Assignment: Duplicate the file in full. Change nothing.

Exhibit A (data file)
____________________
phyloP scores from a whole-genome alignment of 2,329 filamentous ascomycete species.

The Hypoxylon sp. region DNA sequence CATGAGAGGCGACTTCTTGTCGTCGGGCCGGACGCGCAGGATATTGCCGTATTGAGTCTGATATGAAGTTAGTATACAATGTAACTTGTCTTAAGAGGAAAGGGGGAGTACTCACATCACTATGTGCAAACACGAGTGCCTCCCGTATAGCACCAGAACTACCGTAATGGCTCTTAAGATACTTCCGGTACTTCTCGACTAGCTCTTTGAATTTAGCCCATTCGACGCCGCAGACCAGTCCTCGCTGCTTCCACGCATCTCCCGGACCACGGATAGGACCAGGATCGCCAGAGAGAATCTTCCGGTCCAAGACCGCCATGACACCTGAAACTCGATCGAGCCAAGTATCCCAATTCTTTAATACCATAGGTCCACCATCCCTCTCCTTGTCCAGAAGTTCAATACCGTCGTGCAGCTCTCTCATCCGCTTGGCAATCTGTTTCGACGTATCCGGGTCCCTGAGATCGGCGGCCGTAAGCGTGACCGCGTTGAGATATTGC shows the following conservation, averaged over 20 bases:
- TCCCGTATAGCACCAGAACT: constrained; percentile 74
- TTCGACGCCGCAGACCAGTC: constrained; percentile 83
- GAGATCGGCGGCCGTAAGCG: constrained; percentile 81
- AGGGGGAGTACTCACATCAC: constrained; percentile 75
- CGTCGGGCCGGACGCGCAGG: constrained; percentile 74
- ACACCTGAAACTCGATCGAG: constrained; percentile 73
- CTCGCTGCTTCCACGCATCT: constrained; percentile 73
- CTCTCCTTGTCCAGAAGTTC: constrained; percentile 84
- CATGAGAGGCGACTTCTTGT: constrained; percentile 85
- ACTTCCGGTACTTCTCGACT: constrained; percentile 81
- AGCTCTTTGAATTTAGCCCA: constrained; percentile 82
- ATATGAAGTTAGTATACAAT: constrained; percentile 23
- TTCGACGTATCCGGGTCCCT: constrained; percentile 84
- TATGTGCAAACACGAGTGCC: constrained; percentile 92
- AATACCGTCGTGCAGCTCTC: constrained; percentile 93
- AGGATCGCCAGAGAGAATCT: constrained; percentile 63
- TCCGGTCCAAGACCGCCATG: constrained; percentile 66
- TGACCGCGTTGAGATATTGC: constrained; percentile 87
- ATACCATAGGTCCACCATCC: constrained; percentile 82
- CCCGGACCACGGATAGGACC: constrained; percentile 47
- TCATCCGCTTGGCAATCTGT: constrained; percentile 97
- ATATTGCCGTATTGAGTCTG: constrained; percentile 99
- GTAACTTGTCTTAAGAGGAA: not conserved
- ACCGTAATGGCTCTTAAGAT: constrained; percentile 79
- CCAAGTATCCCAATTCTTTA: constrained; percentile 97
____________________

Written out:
phyloP scores from a whole-genome alignment of 2,329 filamentous ascomycete species.

The Hypoxylon sp. region DNA sequence CATGAGAGGCGACTTCTTGTCGTCGGGCCGGACGCGCAGGATATTGCCGTATTGAGTCTGATATGAAGTTAGTATACAATGTAACTTGTCTTAAGAGGAAAGGGGGAGTACTCACATCACTATGTGCAAACACGAGTGCCTCCCGTATAGCACCAGAACTACCGTAATGGCTCTTAAGATACTTCCGGTACTTCTCGACTAGCTCTTTGAATTTAGCCCATTCGACGCCGCAGACCAGTCCTCGCTGCTTCCACGCATCTCCCGGACCACGGATAGGACCAGGATCGCCAGAGAGAATCTTCCGGTCCAAGACCGCCATGACACCTGAAACTCGATCGAGCCAAGTATCCCAATTCTTTAATACCATAGGTCCACCATCCCTCTCCTTGTCCAGAAGTTCAATACCGTCGTGCAGCTCTCTCATCCGCTTGGCAATCTGTTTCGACGTATCCGGGTCCCTGAGATCGGCGGCCGTAAGCGTGACCGCGTTGAGATATTGC shows the following conservation, averaged over 20 bases:
- TCCCGTATAGCACCAGAACT: constrained; percentile 74
- TTCGACGCCGCAGACCAGTC: constrained; percentile 83
- GAGATCGGCGGCCGTAAGCG: constrained; percentile 81
- AGGGGGAGTACTCACATCAC: constrained; percentile 75
- CGTCGGGCCGGACGCGCAGG: constrained; percentile 74
- ACACCTGAAACTCGATCGAG: constrained; percentile 73
- CTCGCTGCTTCCACGCATCT: constrained; percentile 73
- CTCTCCTTGTCCAGAAGTTC: constrained; percentile 84
- CATGAGAGGCGACTTCTTGT: constrained; percentile 85
- ACTTCCGGTACTTCTCGACT: constrained; percentile 81
- AGCTCTTTGAATTTAGCCCA: constrained; percentile 82
- ATATGAAGTTAGTATACAAT: constrained; percentile 23
- TTCGACGTATCCGGGTCCCT: constrained; percentile 84
- TATGTGCAAACACGAGTGCC: constrained; percentile 92
- AATACCGTCGTGCAGCTCTC: constrained; percentile 93
- AGGATCGCCAGAGAGAATCT: constrained; percentile 63
- TCCGGTCCAAGACCGCCATG: constrained; percentile 66
- TGACCGCGTTGAGATATTGC: constrained; percentile 87
- ATACCATAGGTCCACCATCC: constrained; percentile 82
- CCCGGACCACGGATAGGACC: constrained; percentile 47
- TCATCCGCTTGGCAATCTGT: constrained; percentile 97
- ATATTGCCGTATTGAGTCTG: constrained; percentile 99
- GTAACTTGTCTTAAGAGGAA: not conserved
- ACCGTAATGGCTCTTAAGAT: constrained; percentile 79
- CCAAGTATCCCAATTCTTTA: constrained; percentile 97